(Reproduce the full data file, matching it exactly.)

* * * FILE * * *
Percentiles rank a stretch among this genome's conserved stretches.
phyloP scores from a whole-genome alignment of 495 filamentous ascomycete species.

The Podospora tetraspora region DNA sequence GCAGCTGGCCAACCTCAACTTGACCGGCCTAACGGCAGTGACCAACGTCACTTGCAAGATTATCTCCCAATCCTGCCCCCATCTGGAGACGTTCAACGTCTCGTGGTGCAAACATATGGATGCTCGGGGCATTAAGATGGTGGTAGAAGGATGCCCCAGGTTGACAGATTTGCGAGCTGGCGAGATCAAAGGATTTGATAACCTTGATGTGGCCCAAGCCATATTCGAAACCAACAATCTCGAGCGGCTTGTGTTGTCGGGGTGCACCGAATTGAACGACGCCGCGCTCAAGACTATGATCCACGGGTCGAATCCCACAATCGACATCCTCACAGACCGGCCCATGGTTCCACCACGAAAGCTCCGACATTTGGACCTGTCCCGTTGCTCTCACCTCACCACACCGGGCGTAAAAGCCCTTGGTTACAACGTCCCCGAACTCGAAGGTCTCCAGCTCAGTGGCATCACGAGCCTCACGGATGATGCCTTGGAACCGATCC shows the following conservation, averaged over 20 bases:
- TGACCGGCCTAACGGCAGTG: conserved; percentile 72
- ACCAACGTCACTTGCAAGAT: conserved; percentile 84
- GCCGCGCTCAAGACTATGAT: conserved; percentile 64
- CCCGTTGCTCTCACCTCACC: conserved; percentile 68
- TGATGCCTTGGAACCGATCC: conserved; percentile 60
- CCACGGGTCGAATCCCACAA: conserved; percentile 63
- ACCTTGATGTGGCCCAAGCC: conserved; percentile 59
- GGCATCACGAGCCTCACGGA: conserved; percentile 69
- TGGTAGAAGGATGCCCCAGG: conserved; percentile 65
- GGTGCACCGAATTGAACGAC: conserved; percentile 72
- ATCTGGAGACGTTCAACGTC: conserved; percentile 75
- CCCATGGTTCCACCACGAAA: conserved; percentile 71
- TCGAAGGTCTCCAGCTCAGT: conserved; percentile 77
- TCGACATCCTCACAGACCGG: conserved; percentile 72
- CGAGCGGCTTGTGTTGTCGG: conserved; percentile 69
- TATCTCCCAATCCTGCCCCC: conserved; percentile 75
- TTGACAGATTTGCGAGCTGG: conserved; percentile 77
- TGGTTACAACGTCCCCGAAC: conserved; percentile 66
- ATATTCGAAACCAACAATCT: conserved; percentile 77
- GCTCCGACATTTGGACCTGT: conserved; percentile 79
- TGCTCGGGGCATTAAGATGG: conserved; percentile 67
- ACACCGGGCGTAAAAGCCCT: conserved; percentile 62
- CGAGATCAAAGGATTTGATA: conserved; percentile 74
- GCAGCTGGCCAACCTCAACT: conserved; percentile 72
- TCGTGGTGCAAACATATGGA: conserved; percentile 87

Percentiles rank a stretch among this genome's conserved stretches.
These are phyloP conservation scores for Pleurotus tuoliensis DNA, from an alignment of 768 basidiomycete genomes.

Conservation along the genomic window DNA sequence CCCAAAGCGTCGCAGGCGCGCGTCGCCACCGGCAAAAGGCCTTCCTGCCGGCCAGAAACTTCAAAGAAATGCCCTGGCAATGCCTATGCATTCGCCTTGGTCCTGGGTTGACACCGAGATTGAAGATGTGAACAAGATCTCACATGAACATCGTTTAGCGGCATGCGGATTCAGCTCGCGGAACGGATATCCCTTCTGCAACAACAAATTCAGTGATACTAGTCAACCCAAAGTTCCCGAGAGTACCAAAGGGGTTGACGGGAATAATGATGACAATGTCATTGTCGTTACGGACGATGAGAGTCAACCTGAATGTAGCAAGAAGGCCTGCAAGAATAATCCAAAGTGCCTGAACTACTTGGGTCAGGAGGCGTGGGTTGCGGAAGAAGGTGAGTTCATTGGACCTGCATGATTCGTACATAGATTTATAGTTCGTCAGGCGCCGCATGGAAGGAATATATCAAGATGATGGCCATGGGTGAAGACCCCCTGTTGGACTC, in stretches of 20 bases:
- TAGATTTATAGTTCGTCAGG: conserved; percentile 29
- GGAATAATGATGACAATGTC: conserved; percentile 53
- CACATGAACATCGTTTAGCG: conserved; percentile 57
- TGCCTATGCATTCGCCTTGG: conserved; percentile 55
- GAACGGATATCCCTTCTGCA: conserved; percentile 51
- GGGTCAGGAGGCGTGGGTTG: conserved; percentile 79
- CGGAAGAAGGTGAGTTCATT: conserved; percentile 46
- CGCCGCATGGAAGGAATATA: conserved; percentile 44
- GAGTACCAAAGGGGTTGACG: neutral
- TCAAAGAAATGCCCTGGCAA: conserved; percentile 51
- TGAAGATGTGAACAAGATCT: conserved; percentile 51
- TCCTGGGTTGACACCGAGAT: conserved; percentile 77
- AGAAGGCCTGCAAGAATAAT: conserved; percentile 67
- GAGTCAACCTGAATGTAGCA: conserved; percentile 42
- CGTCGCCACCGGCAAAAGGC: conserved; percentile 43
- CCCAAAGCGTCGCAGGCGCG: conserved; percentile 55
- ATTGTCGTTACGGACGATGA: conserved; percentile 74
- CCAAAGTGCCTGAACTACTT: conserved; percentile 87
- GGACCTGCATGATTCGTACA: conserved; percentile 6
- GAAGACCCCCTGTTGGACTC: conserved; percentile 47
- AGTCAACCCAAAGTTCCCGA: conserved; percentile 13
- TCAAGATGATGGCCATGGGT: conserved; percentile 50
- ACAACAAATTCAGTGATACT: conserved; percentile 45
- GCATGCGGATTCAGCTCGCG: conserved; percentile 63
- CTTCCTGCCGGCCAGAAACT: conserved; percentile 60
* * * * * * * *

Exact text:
Percentiles rank a stretch among this genome's conserved stretches.
phyloP scores from a whole-genome alignment of 495 filamentous ascomycete species.

The Podospora tetraspora region DNA sequence GCAGCTGGCCAACCTCAACTTGACCGGCCTAACGGCAGTGACCAACGTCACTTGCAAGATTATCTCCCAATCCTGCCCCCATCTGGAGACGTTCAACGTCTCGTGGTGCAAACATATGGATGCTCGGGGCATTAAGATGGTGGTAGAAGGATGCCCCAGGTTGACAGATTTGCGAGCTGGCGAGATCAAAGGATTTGATAACCTTGATGTGGCCCAAGCCATATTCGAAACCAACAATCTCGAGCGGCTTGTGTTGTCGGGGTGCACCGAATTGAACGACGCCGCGCTCAAGACTATGATCCACGGGTCGAATCCCACAATCGACATCCTCACAGACCGGCCCATGGTTCCACCACGAAAGCTCCGACATTTGGACCTGTCCCGTTGCTCTCACCTCACCACACCGGGCGTAAAAGCCCTTGGTTACAACGTCCCCGAACTCGAAGGTCTCCAGCTCAGTGGCATCACGAGCCTCACGGATGATGCCTTGGAACCGATCC shows the following conservation, averaged over 20 bases:
- TGACCGGCCTAACGGCAGTG: conserved; percentile 72
- ACCAACGTCACTTGCAAGAT: conserved; percentile 84
- GCCGCGCTCAAGACTATGAT: conserved; percentile 64
- CCCGTTGCTCTCACCTCACC: conserved; percentile 68
- TGATGCCTTGGAACCGATCC: conserved; percentile 60
- CCACGGGTCGAATCCCACAA: conserved; percentile 63
- ACCTTGATGTGGCCCAAGCC: conserved; percentile 59
- GGCATCACGAGCCTCACGGA: conserved; percentile 69
- TGGTAGAAGGATGCCCCAGG: conserved; percentile 65
- GGTGCACCGAATTGAACGAC: conserved; percentile 72
- ATCTGGAGACGTTCAACGTC: conserved; percentile 75
- CCCATGGTTCCACCACGAAA: conserved; percentile 71
- TCGAAGGTCTCCAGCTCAGT: conserved; percentile 77
- TCGACATCCTCACAGACCGG: conserved; percentile 72
- CGAGCGGCTTGTGTTGTCGG: conserved; percentile 69
- TATCTCCCAATCCTGCCCCC: conserved; percentile 75
- TTGACAGATTTGCGAGCTGG: conserved; percentile 77
- TGGTTACAACGTCCCCGAAC: conserved; percentile 66
- ATATTCGAAACCAACAATCT: conserved; percentile 77
- GCTCCGACATTTGGACCTGT: conserved; percentile 79
- TGCTCGGGGCATTAAGATGG: conserved; percentile 67
- ACACCGGGCGTAAAAGCCCT: conserved; percentile 62
- CGAGATCAAAGGATTTGATA: conserved; percentile 74
- GCAGCTGGCCAACCTCAACT: conserved; percentile 72
- TCGTGGTGCAAACATATGGA: conserved; percentile 87

Percentiles rank a stretch among this genome's conserved stretches.
These are phyloP conservation scores for Pleurotus tuoliensis DNA, from an alignment of 768 basidiomycete genomes.

Conservation along the genomic window DNA sequence CCCAAAGCGTCGCAGGCGCGCGTCGCCACCGGCAAAAGGCCTTCCTGCCGGCCAGAAACTTCAAAGAAATGCCCTGGCAATGCCTATGCATTCGCCTTGGTCCTGGGTTGACACCGAGATTGAAGATGTGAACAAGATCTCACATGAACATCGTTTAGCGGCATGCGGATTCAGCTCGCGGAACGGATATCCCTTCTGCAACAACAAATTCAGTGATACTAGTCAACCCAAAGTTCCCGAGAGTACCAAAGGGGTTGACGGGAATAATGATGACAATGTCATTGTCGTTACGGACGATGAGAGTCAACCTGAATGTAGCAAGAAGGCCTGCAAGAATAATCCAAAGTGCCTGAACTACTTGGGTCAGGAGGCGTGGGTTGCGGAAGAAGGTGAGTTCATTGGACCTGCATGATTCGTACATAGATTTATAGTTCGTCAGGCGCCGCATGGAAGGAATATATCAAGATGATGGCCATGGGTGAAGACCCCCTGTTGGACTC, in stretches of 20 bases:
- TAGATTTATAGTTCGTCAGG: conserved; percentile 29
- GGAATAATGATGACAATGTC: conserved; percentile 53
- CACATGAACATCGTTTAGCG: conserved; percentile 57
- TGCCTATGCATTCGCCTTGG: conserved; percentile 55
- GAACGGATATCCCTTCTGCA: conserved; percentile 51
- GGGTCAGGAGGCGTGGGTTG: conserved; percentile 79
- CGGAAGAAGGTGAGTTCATT: conserved; percentile 46
- CGCCGCATGGAAGGAATATA: conserved; percentile 44
- GAGTACCAAAGGGGTTGACG: neutral
- TCAAAGAAATGCCCTGGCAA: conserved; percentile 51
- TGAAGATGTGAACAAGATCT: conserved; percentile 51
- TCCTGGGTTGACACCGAGAT: conserved; percentile 77
- AGAAGGCCTGCAAGAATAAT: conserved; percentile 67
- GAGTCAACCTGAATGTAGCA: conserved; percentile 42
- CGTCGCCACCGGCAAAAGGC: conserved; percentile 43
- CCCAAAGCGTCGCAGGCGCG: conserved; percentile 55
- ATTGTCGTTACGGACGATGA: conserved; percentile 74
- CCAAAGTGCCTGAACTACTT: conserved; percentile 87
- GGACCTGCATGATTCGTACA: conserved; percentile 6
- GAAGACCCCCTGTTGGACTC: conserved; percentile 47
- AGTCAACCCAAAGTTCCCGA: conserved; percentile 13
- TCAAGATGATGGCCATGGGT: conserved; percentile 50
- ACAACAAATTCAGTGATACT: conserved; percentile 45
- GCATGCGGATTCAGCTCGCG: conserved; percentile 63
- CTTCCTGCCGGCCAGAAACT: conserved; percentile 60